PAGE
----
Sexual Offences (Amendment) Bill

Part of the debate – in the House of Lords at 6:22 pm on 11th April 2000.

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Photo of Baroness Seccombe Baroness Seccombe Conservative 6:22 pm, 11th April 2000

My Lords, perhaps when the noble Baroness reaches the age of 55, she might have thought more and changed her mind.

Since this Bill was last in your Lordships' House there has been an important event; that is, the publication of the Waterhouse report. It made for disturbing and horrifying reading. In fact, I felt quite sickened when I read how young people were subjected to acts of such depravity and brutality when "in care". How bizarre those two words appear in this context. We supposed that they were in a safe and caring situation when, in fact, the carers were abusers of the worst kind.

I cannot believe that such wickedness has taken place in this day and age. One had hoped that evil people would no longer be able to act in that way. I feel that all those young people who suffered were completely let down, particularly by those in authority, but also by all of us. So we must accept responsibility and do everything in our power to ensure that such ghastly events never occur again. That is why I find it inconceivable that this new Labour Government are going ahead with this Bill, and at this particularly sensitive time.

As I have said before, one aspect of the Bill gives me great concern; that is, the effect on girls. It was only as recently as 1994 that the Criminal Justice and Public Order Act lowered the age of consent from 21 to 18 for homosexual acts. Also, for the first time, it decriminalised consensual buggery in private of a woman by a man where both parties were over 18. Not many people realise that the Bill before us will in any way affect girls. In fact, I have still not found anyone who understands that that is the case; and I have to report to your Lordships that their reaction is one of horror when told that the Bill will legalise the buggery of girls as young as 16.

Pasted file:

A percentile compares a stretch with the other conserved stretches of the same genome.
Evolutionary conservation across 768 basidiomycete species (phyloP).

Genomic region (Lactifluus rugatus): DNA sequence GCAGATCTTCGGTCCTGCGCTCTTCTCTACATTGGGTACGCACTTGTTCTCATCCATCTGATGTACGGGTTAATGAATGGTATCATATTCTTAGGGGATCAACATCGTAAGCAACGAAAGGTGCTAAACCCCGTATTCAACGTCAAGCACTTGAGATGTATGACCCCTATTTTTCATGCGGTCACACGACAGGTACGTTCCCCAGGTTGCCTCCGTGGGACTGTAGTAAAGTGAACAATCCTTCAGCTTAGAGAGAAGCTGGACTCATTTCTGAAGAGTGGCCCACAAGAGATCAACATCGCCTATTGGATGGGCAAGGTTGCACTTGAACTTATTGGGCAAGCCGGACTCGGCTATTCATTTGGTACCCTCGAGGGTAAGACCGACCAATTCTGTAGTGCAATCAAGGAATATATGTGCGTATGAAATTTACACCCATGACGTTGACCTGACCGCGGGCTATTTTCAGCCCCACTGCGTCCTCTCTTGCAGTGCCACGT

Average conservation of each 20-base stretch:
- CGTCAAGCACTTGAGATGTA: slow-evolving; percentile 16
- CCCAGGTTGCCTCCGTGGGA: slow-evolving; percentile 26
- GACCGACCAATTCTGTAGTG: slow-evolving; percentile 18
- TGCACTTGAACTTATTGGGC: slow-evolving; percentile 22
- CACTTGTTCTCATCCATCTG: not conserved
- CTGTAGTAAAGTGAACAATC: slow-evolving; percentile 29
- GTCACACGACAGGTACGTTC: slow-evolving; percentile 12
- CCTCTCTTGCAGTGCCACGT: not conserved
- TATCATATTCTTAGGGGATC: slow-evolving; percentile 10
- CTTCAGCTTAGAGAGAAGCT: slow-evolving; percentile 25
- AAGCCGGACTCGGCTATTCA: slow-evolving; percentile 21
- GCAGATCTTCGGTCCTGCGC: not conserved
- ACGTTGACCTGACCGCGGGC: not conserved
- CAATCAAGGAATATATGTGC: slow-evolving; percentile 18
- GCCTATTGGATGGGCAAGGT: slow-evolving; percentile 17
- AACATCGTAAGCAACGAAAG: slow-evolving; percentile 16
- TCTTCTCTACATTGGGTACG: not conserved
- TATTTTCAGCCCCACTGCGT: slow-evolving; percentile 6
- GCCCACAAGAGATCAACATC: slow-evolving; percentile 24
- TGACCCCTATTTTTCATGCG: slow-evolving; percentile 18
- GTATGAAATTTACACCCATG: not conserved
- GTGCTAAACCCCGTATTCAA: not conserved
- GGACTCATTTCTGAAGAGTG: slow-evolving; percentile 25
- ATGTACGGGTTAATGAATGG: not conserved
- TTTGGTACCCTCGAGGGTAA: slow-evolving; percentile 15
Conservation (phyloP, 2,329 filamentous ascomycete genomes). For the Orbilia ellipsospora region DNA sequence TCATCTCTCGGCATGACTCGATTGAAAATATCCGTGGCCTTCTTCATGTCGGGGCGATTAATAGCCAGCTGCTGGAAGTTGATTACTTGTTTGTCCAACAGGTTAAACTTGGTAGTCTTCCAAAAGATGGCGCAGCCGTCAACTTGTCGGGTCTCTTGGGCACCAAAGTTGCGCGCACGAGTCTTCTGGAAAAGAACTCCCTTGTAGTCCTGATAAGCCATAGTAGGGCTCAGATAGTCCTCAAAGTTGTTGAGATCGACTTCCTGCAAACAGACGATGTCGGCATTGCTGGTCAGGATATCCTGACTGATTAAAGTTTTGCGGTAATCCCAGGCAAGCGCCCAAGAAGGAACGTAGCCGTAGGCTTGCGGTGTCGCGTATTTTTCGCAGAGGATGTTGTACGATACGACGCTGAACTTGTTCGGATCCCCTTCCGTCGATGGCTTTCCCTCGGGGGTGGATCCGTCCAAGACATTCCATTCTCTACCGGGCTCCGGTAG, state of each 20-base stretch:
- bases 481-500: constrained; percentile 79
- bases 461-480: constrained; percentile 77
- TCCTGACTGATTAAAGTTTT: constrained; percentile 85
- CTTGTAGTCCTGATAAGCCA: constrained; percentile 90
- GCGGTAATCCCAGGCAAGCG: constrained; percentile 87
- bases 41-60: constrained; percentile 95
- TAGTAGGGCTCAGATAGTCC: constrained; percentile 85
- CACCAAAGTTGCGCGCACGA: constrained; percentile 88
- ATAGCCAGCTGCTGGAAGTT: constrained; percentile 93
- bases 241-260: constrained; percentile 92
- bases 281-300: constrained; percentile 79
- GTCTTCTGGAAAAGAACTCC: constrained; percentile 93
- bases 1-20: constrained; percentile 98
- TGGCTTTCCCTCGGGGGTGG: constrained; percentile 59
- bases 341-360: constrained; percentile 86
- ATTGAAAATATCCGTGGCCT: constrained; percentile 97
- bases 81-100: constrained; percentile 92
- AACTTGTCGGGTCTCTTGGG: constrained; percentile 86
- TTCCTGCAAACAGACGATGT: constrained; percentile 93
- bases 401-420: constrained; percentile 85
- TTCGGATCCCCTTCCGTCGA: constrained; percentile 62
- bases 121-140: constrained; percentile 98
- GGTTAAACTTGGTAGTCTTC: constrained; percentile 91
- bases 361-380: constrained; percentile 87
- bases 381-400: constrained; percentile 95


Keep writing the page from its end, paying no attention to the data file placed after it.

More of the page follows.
During the passage of the 1994 Bill, Tony Blair--now the Prime Minister--referred to the debate as one not about age, but about equality. I cannot accept that. As the bodies of boys and girls are very different, they can never be treated as equal. But I accepted the majority view of the House when the age of consent was lowered from 21 to 18. It is at 18 that young people become adult and are able to make up their minds and make their own decisions. If that means following a homosexual way of life, then that is their prerogative.

I am reluctant to go into detail, but I hope your Lordships will forgive me if I do so just a little. There has been extensive research on the effect of consensual buggery which makes for distressing reading. Anal intercourse carries particular risk for the transmission of disease and increased vulnerability to HIV. It also carries the risk of actual physical damage for the receptive partner as the soft tissues can become traumatised and impaired permanently. The use of condoms cannot offer adequate protection. Also, there is great significance in the fact that those who have ever had anal intercourse are not permitted to donate blood in the UK through the National Blood Service.

It is therefore my belief that we have a duty to protect young girls. This Bill would send a message to them that this type of activity was safe, and the message to predatory older men that it was all right for them to lure the young into a way of life that they may later regret.

I know that some noble Lords feel that, because I hold the views that I do, I must be bigoted and out of tune with society. They take an opposite view. But I respect them, even though I am in total disagreement. I feel just as passionately as they, and certainly speak from the heart. I am no expert, but I am the mother of two sons, and the grandmother of a boy and two girls. I am also a magistrate and in that capacity I have listened to lurid details of young people being subjected to appalling acts. Having seen the impact of this behaviour in the raw, one never forgets these things. I see this Bill not as an added freedom for the young but as a licence for evil men to abuse young people.

I only hope that new Labour, as opposed to old Labour, understand that it is they who are out of tune with society, as the vast majority of people in this country do not want this Bill. This Government live not by the sword but by spin, and I do not know which is worse. They appear to employ, at public expense, more and more of those highly paid people to put over their message; but you cannot fool all the people all of the time. It may be that, one day soon, nobody will know whether or not to believe anything that this Government say.

I conclude by quoting from the fifteenth report of the Criminal Law Revision Committee in 1984. It stated:

"The differing opinions as to whether the age should be 16 or 18 expressed on our Working Paper are taken by these members to demonstrate that this is a sensitive issue, on which the law would do well not to move too far in advance of public feeling".

I believe that those words are just as relevant today and that the Government would do well to heed them. I can only ask your Lordships to agree.